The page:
All of such bonds so issued and sold shall have all the rights and privileges accorded by law to Panama Canal bonds authorized by section 8 of the Act of June 28, 1902, chapter 1302, as amended by the Act of Dec. 21, 1905 (ch. 3, sec. 1, 34 Stat. 5), as now compiled in section 743 of title 31 of the United States Code. (May 18, 1933, c. 32, § 15, 48 Stat. 67.) (U. S. C., Title 16, 88 831 and 831n.)

NOTE.- Panama Canal bonds issued as above were exempt from all taxes and duties of the United States. Under interpretative authority such exemption does not extend to estate, inheritance or gift taxes.

UNITED STATES HOUSING AUTHORITY

The Authority, including but not limited to its franchise, capital, reserves, surplus, loans, income, assets, and property of any kind, shall be exempt from all taxation now or hereafter imposed by the United States

Obligations, including interest thereon issued by public housing agencies in connection with low-rent-housing or slum-clearance projects, and the income derived by such agencies from such projects, shall be exempt from all taxation now or hereafter imposed by the United States. (Sept. 1, 1937, c. 896, § 5 (e), 50 Stat. 890.) (U. S. C., Title 42, § 1405 (e).)

Such obligations issued shall be exempt, both as to principal and interest, from all taxation (except surtaxes, estate, inheritance and gift taxes) now or hereafter imposed by the United States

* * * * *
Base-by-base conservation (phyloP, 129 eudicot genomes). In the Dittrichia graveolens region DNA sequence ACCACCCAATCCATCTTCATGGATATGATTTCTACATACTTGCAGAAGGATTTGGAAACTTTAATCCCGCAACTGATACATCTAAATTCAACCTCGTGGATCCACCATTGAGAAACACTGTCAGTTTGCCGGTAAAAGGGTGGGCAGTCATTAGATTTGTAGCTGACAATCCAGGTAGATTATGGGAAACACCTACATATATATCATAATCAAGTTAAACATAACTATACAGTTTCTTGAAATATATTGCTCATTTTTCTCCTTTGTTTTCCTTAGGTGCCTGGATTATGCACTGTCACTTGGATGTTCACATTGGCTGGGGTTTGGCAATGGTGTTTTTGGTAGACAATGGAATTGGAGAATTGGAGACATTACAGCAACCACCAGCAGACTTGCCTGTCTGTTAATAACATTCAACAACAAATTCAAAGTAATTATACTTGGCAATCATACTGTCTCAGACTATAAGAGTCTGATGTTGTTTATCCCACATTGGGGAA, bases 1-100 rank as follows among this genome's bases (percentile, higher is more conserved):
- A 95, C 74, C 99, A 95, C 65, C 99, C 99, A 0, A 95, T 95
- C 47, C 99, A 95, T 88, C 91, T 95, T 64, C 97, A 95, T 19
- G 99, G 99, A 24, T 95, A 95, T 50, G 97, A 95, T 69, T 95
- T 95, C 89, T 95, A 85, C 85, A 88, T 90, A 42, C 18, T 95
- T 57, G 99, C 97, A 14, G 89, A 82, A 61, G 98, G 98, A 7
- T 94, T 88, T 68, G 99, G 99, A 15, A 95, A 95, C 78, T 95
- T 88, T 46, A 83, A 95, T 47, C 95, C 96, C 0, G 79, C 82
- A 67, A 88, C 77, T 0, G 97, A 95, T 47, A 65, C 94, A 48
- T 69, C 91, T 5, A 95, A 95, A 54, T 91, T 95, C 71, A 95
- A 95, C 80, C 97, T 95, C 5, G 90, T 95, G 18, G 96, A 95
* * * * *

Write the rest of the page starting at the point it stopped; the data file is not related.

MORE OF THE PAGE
(Sept. 1, 1937, c. 896, § 20 (b), 50 Stat. 898.) (U. S. C., Title 42, § 1420 (b).)

UNITED STATES MARITIME COMMISSION

They shall be exempt, both as to principal and interest, from all taxation (except surtaxes, estate, inheritance, and gift taxes) now or hereafter imposed by the United States,

(Merchant Marine Act, 1936, sec. 1105 (c), 52 Stat. 972, as added by June 23, 1938, c. 600, sec. 46.)

NOTE.—The instruments referred to are mortgage debentures issued under section 1105 (a) of the Act of June 23, 1938. 98907_-39-Pr, 1-45

WAR FINANCE CORPORATION

Any and all bonds issued by the corporation shall be exempt, both as to principal and interest, from all taxation imposed by the United States except (a) estate or inheritance taxes, and (b) graduated additional income taxes, commonly known as surtaxes, and excess-profits and war-profits taxes, now or hereafter imposed by the United States upon the income or profits of individuals, partnerships, corporations, or associations. The interest on an amount of such bonds the principal of which does not exceed in the aggregate $5,000, owned by any individual, partnership, corporation, or association, shall be exempt from the taxes referred to in clause (b). The corporation, including its franchise and the capital and reserve or surplus thereof and the income derived therefrom, shall be exempt from all taxation imposed by the United States